Thirty-one years after Gish, the Smashing Pumpkins are still exploring the architecture of sound in their often explosive and unpredictable songs. For their current Spirits on Fire Tour, Billy Corgan leads with his Reverend signatures and a few other carefully culled guitars, and Jeff Schroeder lends support with his fleet of Yamahas.
The Smashing PumpkinsSmashing Pumpkins' first two albums, Gish and Siamese Dream, were a huge part of the soundtrack for the early ’90s alternative rock revolution. Still sounding revolutionary all these years later, the band’s leader, Billy Corgan, recently brought the Smashing Pumpkins to Nashville’s Bridgestone Arena for the Spirits on Fire tour, on the heels of their 11th studio album, Atum: A Rock Opera in Three Acts.
The concept album is a sequel to the Smashing Pumpkins’ definitive three-LP masterwork Mellon Collie and the Infinite Sadness, from 1995—which also brought them crushing into the mainstream. Acts two and three of Atum are scheduled for January and April 2023. But meanwhile, there are live shows … and all the gear it takes to recreate more than three decades years of the band’s signature sounds. PS: Special thanks to super-tech Trace Davis for his help with the fine points.
Brought to you by D’Addario XPND Pedalboard.
Billy Corgan’s main guitar, tuned in standard, is his Reverend signature Z-One in midnight black, loaded with Railhammer Billy Corgan Z-One neck and bridge pickups. This model is the third collaboration between Corgan and Reverend’s Joe Naylor, and Mr. C’s axe takes Ernie Ball Regular Slinkys, gauged .010–.046.
For a back-up, Billy has his Reverend BC1 signature in satin purpleburst, loaded—again—with Z-One neck and bridge pickups, which blend the bite of P-90s with humbucker heaviness.
Those Pickup Covers!
Stare long enough at those pickup covers, and perhaps you’ll see the universe, putting a new spin on the old Zen koan. When Corgan wants things just a bit looser, in Eb standard tuning, he’ll reach for this Z-One sig in silver freeze. Oh! The strings? Ernie Ball Power Slinkys, .011–.048.
For a classic P-90 voice, Corgan lets the strings on this 1994 Gibson Les Paul Special sing. He keeps it tuned to C# standard and the switch has been modified (it's a secret), as has the sticker. Ernie Ball Not Even Slinkys (.012–.056) adorn this axe.
ES for Eb Standard
Another low-tuned Gibson, Corgan’s 1972 ES-335 with block inlays and a trapeze tailpiece, lives in Eb standard land and gets called out to play on the song “1979.”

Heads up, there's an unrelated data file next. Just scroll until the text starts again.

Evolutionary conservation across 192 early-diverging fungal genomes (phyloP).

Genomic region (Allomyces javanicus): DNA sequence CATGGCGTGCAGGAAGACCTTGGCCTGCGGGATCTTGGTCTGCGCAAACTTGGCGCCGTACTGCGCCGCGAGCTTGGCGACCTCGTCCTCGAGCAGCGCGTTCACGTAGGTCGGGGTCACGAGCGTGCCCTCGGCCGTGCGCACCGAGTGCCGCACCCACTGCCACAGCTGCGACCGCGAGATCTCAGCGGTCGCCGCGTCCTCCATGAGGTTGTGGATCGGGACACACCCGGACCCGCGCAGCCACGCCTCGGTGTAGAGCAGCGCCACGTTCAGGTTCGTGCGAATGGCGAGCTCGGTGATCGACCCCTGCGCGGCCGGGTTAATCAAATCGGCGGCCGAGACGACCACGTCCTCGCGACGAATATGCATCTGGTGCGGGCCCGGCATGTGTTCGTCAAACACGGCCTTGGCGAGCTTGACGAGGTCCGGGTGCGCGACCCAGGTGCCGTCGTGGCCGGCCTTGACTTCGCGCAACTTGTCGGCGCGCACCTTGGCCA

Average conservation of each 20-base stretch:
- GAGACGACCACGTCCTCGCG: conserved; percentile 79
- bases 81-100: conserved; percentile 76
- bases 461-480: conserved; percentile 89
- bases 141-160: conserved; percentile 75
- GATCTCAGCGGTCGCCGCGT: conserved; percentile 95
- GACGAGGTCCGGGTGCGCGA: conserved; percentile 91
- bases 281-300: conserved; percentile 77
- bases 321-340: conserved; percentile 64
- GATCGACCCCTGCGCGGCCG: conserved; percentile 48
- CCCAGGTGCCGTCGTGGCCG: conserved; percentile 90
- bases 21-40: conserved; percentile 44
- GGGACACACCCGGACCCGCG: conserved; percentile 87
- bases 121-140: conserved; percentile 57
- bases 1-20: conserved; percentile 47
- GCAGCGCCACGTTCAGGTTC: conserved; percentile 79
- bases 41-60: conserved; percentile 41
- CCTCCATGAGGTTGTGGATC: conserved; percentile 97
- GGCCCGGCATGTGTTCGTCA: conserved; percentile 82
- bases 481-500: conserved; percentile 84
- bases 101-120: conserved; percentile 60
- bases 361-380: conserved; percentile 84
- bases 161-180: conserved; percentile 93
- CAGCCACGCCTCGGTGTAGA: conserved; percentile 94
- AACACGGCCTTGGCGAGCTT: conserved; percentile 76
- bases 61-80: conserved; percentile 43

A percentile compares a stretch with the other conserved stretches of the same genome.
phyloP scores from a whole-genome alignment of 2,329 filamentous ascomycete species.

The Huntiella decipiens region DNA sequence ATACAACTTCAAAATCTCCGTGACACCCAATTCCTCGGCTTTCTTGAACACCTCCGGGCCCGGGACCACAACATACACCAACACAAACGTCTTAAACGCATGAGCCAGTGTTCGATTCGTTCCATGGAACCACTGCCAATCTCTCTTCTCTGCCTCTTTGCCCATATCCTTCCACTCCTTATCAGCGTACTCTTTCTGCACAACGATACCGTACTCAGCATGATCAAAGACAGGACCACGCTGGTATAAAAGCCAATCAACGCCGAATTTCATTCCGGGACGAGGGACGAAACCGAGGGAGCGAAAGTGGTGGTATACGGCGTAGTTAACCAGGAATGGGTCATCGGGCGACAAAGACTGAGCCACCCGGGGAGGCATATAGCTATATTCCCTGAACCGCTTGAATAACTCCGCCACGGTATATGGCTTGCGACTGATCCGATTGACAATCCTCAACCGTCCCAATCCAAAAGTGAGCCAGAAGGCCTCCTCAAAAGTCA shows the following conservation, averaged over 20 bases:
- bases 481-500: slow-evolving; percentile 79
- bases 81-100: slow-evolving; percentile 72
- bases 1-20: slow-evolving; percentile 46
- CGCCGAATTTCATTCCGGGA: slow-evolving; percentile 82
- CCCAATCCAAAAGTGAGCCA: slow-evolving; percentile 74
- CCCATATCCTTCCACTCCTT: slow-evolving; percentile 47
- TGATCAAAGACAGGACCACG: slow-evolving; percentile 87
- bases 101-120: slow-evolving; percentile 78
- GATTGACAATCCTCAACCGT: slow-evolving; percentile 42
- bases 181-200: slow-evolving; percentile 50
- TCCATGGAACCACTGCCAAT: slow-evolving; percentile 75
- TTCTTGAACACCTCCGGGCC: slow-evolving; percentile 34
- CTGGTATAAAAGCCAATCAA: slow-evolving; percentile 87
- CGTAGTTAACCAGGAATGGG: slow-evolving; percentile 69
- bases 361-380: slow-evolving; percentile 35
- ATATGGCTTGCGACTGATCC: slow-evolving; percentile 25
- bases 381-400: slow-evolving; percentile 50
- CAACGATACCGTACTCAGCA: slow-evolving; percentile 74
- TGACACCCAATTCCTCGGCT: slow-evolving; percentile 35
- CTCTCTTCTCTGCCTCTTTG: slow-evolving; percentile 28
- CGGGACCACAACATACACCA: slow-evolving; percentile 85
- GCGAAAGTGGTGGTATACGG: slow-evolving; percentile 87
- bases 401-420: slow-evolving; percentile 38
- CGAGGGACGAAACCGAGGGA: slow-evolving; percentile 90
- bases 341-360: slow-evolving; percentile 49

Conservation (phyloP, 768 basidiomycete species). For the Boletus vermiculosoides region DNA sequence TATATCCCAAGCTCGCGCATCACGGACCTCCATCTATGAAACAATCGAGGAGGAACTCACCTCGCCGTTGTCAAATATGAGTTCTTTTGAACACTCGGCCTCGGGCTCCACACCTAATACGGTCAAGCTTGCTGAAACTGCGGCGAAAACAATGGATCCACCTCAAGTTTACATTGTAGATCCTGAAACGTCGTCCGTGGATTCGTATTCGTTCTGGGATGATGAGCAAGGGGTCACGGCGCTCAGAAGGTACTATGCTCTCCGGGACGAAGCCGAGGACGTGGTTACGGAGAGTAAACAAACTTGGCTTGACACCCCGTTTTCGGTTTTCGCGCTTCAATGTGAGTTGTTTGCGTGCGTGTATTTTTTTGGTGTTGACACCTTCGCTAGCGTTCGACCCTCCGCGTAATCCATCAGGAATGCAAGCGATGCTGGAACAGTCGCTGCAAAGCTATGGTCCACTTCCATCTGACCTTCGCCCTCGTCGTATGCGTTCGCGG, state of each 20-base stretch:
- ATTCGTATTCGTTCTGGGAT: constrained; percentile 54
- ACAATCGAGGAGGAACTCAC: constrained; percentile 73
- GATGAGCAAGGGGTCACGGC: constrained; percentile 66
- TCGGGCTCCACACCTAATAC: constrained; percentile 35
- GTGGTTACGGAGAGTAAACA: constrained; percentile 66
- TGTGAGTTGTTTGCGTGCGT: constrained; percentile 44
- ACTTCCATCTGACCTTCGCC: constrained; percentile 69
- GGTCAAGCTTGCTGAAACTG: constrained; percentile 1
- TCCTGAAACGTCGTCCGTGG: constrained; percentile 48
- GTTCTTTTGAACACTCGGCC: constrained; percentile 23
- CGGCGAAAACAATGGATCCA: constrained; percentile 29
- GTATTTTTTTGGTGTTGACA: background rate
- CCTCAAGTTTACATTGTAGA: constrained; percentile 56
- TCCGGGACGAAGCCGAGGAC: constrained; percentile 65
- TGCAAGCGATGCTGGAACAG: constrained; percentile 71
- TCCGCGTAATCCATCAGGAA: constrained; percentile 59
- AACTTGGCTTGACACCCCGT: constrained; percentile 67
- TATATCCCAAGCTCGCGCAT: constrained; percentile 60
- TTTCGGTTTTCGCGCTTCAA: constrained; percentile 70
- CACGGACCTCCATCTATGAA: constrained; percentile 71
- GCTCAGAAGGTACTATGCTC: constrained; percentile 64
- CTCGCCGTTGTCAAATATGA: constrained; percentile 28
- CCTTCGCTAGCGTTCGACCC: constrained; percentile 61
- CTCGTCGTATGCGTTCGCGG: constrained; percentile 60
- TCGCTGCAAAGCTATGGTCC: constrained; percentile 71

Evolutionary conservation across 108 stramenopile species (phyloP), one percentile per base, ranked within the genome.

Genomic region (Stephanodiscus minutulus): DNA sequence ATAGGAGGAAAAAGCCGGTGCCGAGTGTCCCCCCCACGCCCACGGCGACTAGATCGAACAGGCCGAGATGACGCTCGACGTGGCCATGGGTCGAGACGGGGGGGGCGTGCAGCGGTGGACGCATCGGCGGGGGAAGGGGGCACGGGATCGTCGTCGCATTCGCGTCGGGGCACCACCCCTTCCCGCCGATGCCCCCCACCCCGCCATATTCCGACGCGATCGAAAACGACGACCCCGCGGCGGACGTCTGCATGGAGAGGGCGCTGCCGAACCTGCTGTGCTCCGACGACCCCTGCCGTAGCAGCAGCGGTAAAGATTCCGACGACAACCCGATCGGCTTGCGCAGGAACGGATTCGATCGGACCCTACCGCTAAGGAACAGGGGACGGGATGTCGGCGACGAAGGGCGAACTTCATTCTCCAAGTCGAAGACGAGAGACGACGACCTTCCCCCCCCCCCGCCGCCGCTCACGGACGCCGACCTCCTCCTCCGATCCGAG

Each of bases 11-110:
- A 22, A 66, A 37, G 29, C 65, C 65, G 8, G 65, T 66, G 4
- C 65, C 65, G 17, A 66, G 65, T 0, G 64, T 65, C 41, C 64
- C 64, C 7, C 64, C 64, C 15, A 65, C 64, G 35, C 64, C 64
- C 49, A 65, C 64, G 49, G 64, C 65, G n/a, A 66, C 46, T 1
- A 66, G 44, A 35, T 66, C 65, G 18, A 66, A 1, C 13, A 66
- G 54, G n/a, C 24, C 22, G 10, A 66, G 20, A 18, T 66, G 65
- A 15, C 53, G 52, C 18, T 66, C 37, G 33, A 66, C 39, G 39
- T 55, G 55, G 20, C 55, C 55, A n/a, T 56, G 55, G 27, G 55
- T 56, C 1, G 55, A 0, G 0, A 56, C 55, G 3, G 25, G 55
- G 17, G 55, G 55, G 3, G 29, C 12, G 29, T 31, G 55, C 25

The Silver Surfboard
For some mini-hum sting, Billy plays this Gibson Firebird with a Bigsby in silver finish. There are several switches in the headstock, which Corgan’s tech Davis says control the “secret sauce and voodoo magic.”
Corgan tours with two of his signature Yamaha LJ16BC acoustics—one in E and one in Eb standard. They’re medium-jumbos and all-stock, which means a spruce top, rosewood back and sides, a 5-ply mahogany and rosewood neck, and the company’s comfort traditional neck style.
Corgan tours with two identical amp rigs, with four different heads used separately for different tones, and all switched with an Ampete 444. This allows him to drive all four heads into one Laney Black Country Customs LA412 4x12 speaker cab loaded with Celestion G12H-75s. It lives in an iso box under the stage. The amps? There’s a Laney Supermod, an Orange Rockerverb 100 MKIII, a Carstens Grace, and an Ebo Customs Del Rio.
Billy Corgan’s Pedalboard
Here’s what underfoot: an RJM Mastermind GT/16 MIDI controller, an MXR CAE Power System, Analog Man Beano Boost treble booster with Mullard-style transistors, a Lehle III switching and looping tool, a Tone Bender-inspired Minotaur Sonic Terrors Evil Eye MkIII fuzz, a Strymon Brigadier delay, a Behringer Octave Divider, and a Dunlop Volume (X), used as an expression pedal for the Strymon.
Jeff Schroeder plays Yamaha guitars. And he’s got four Revstars on tour. This one has an especially elegant finish. They came stocked with P-90s, but now one has Black Cat Vintage Repro Minis, another features Lollar Low Wind Imperial Humbuckers, and the one he keeps in drop D is totally stock. Schroeder goes with Ernie Ball Paradigm .009 sets for standard, .010s for Eb standard, .009s with a heavier .046 on the bottom for drop D, and .011s for C# standard.
Cutaway to the Pacifica
This Yamaha Pacifica has a scalloped fretboard and Seymour Duncan Hunter humbucking pickups in the bridge and neck, and an SSL-5 single-coil in the middle. It also features a Floyd Rose whammy upgraded with titanium parts.
For a semi-hollow, Jeff goes with his Yamaha SA2200 guitars, with Lollar Low Wind Imperial Humbuckers.
As with all his axes, his plectrum choice is Dunlop Tortex 1.14 mms, including the the just-for-fun Dunlop YJMP03YL Yngwie Malmsteen picks (yellow), but the Dunlop YJMP02RD Yngwie Malmsteen picks (red) are beefier at 2 mm.
Schroeder tours with two Revv Generator 120 MKII tube heads—big, beefy, and versatile.
Don’t Call a Cab
No big boxes for Schroeder … at least onstage. He uses a pair of Two Notes Torpedo Captor X simulators, emulating a 4x12 mic’d with a Shure SM57 and Sennheiser MD421 on Celestion V30s. As a back-up, there is a Marshall 4x12 in an isolation cabinet—with a Shure SM57—under the stage. And Jeff’s “icing on the cake”—a suggested addition from tech Trace Davis (of Voodoo Amps)—is a Retrospec Juice Box. This inconspicuous box is a transformer-less, all-tube DI that has upped his live tones to a studio quality.
His effects array has two Line 6 Helix Rack units that live in his rolling rock case.
At his feet he has a Line 6 Helix Control Foot Controller that works with an Analog Man Beano Boost, like Billy’s. These are fired up for solos. Also, Schroeder has a pair of Dunlop DVP3 Volume (X) pedals (one for volume and another for pitch-shifting effect from the Helix) and a Dunlop JB95 Joe Bonamassa Signature Cry Baby wah.